Alabama Department of Archives and History The politically astute Marie convinced Gov. Bibb Graves to meet with Pres. Franklin Roosevelt’s chief of staff Harry Hopkins to request federal funding for completion of an archives building in Alabama. Hopkins dismissed the request immediately but changed his mind when Graves mentioned that Owen was not only the daughter of former senator John Hollis Bankhead, but she was also the sister of Sen. John Bankhead Jr. and William B. Bankhead, Speaker of the House of Representatives. Perhaps her most important accomplishment was her success in securing Federal Emergency Relief Administration funding to complete the World War Memorial Building. When another state department lobbied to subdivide ADAH and take over the new War Memorial Building in 1939, Owen fiercely opposed the proposal before a legislative committee and thus obtained the nickname “Tiger Woman.” The ADAH offices relocated to the building in 1940 and continue to occupy the space today.
During collaboration on Alabama’s design for an official coat of arms, Owen sought a phrase that represented the state’s character and selected “We dare maintain our rights” or “We dare defend our rights” from a poem. It was translated into Latin on the coat of arms as audemus jura nostra defedere, and the legislature later adopted the phrase as the state’s motto. Heavily influenced by her family’s southern-Democrat political beliefs, Marie accepted the concept of white supremacy unquestioningly. In 1948, she agreed to chair the women’s division in the state’s-rights Democratic movement, which later came to be known as the Dixiecrats. She vowed to help then-South Carolina governor Strom Thurmond defeat a civil-rights bill pending in Congress. Thurmond’s later loss in his bid for the presidency did not dissuade Owen from her state’s-rights platform.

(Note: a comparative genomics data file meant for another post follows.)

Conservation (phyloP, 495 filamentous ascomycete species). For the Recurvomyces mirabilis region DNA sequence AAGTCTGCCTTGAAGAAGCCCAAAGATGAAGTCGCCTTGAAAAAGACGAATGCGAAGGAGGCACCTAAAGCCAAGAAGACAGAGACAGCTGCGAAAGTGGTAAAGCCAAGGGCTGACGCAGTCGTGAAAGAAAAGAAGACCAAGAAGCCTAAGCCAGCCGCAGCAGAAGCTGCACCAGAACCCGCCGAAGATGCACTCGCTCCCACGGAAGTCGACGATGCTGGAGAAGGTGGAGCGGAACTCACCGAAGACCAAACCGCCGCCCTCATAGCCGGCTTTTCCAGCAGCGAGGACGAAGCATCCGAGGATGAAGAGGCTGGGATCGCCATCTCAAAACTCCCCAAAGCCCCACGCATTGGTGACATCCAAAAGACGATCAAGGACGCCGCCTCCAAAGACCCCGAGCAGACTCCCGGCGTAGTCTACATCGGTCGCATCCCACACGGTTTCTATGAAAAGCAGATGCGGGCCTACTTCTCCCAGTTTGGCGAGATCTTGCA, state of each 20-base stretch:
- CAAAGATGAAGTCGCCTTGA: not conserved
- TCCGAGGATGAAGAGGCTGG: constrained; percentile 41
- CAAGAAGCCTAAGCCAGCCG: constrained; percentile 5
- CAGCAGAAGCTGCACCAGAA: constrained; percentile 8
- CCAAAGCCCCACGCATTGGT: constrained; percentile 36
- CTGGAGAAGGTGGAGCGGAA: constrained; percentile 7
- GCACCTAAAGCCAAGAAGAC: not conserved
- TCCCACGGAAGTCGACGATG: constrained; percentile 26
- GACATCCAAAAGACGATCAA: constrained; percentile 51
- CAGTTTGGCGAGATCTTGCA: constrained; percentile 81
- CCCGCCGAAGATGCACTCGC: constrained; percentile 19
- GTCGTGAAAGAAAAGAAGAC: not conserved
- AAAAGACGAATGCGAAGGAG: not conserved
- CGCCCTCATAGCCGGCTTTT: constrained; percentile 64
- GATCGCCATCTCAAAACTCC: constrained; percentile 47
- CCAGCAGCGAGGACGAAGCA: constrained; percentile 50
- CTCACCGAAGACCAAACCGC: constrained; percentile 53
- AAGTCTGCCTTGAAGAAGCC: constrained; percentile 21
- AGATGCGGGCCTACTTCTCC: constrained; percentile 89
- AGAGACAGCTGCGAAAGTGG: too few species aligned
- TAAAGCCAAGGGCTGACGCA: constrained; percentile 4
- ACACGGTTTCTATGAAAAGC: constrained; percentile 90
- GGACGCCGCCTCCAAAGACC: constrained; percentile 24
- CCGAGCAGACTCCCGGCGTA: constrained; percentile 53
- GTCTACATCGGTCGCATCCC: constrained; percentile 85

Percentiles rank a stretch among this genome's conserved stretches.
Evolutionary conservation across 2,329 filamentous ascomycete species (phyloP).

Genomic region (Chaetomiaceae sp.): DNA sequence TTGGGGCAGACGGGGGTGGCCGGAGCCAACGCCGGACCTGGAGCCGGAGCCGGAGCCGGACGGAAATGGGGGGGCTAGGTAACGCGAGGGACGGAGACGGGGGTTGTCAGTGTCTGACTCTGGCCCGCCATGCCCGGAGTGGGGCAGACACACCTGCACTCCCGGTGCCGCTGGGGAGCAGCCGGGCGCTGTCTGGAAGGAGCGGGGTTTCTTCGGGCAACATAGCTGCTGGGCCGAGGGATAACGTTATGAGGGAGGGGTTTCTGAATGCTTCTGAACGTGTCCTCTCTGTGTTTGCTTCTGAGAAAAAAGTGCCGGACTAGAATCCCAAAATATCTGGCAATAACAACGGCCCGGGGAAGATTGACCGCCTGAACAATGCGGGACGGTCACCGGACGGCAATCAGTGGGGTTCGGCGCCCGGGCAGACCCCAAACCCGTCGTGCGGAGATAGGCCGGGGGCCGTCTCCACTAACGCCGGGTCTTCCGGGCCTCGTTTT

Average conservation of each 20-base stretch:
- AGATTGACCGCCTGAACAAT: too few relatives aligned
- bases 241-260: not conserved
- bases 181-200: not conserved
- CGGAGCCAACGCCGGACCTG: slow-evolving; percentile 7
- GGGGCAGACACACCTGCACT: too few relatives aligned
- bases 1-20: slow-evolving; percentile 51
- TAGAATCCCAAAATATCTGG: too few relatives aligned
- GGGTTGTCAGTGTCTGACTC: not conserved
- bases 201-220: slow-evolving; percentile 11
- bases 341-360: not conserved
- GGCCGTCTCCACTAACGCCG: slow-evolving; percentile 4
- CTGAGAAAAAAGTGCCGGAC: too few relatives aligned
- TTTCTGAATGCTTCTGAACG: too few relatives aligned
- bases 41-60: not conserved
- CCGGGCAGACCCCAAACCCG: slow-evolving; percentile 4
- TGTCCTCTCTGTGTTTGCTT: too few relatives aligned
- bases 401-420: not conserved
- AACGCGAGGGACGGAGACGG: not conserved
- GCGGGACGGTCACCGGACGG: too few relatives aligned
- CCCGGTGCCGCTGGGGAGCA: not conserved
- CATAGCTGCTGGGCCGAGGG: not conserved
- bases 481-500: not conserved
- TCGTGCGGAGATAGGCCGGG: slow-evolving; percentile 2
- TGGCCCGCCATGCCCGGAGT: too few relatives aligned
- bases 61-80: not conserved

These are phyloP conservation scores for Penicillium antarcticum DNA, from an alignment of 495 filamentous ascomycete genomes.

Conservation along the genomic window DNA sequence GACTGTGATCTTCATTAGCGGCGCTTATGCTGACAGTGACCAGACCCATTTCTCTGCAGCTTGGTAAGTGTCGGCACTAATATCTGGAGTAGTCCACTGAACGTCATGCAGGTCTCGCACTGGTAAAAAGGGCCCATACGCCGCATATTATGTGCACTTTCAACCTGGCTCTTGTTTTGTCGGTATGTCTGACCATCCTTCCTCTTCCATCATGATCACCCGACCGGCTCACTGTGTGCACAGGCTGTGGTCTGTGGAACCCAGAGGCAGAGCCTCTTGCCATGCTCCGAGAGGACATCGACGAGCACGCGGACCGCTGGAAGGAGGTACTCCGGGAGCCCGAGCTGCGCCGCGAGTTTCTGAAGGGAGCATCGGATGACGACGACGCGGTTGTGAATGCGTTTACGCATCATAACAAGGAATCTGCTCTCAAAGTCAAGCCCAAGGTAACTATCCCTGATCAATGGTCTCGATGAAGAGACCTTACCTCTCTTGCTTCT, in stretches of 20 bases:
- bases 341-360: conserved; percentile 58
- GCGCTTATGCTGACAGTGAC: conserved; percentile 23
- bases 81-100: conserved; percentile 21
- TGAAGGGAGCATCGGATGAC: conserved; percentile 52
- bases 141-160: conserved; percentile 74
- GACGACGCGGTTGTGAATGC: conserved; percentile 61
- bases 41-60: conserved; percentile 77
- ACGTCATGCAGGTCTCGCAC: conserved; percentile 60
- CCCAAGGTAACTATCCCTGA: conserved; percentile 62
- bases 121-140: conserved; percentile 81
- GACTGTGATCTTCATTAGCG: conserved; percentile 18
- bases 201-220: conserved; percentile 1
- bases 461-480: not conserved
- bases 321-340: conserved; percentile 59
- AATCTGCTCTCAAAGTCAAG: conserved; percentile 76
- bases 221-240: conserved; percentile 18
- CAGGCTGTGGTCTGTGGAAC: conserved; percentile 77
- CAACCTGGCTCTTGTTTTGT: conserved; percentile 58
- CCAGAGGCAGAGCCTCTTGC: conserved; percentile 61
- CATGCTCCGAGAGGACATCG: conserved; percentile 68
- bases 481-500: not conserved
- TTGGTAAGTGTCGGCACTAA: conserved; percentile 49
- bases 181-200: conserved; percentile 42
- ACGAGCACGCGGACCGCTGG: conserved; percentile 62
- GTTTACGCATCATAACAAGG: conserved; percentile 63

Marie Bankhead Owen at ADAH Affectionately known as “Miss Marie,” Owen viewed ADAH’s role as promoter of the state’s cultural values rather than simply a repository of its history. The archives itself served as an archives, museum, and library, and she worked to develop a traveling library system. In her role as director, she served extensively on boards and commissions, such as the Confederate Pension Board, Alabama Centennial Commission, Alabama Memorial World War Commission, Capitol Building Commission, State Park Commission, Memorial Building Commission, and the Fine Arts Commission, to name just a few. She continued to make public speeches throughout her life. She acted as a writer, historian, civic worker, and public servant. Influenced by the white southern values of her time, she advocated for Alabama, though not for all Alabamians. Owen retired as director in 1955 and died on March 2, 1958, at the Dunn Rest Home in Selma. Marie Bankhead Owen was inducted into the Alabama Women’s Hall of Fame in 1975, and the ADAH stands as a lasting testament to her legacy.
Alabama Department of Archives and History. Marie Bankhead Owen Papers, Unprocessed Collection.
Noles, James L. Hearts of Dixie: Fifty Alabamians and the State They Called Home. Birmingham, Ala.: Will Publishing, 2004.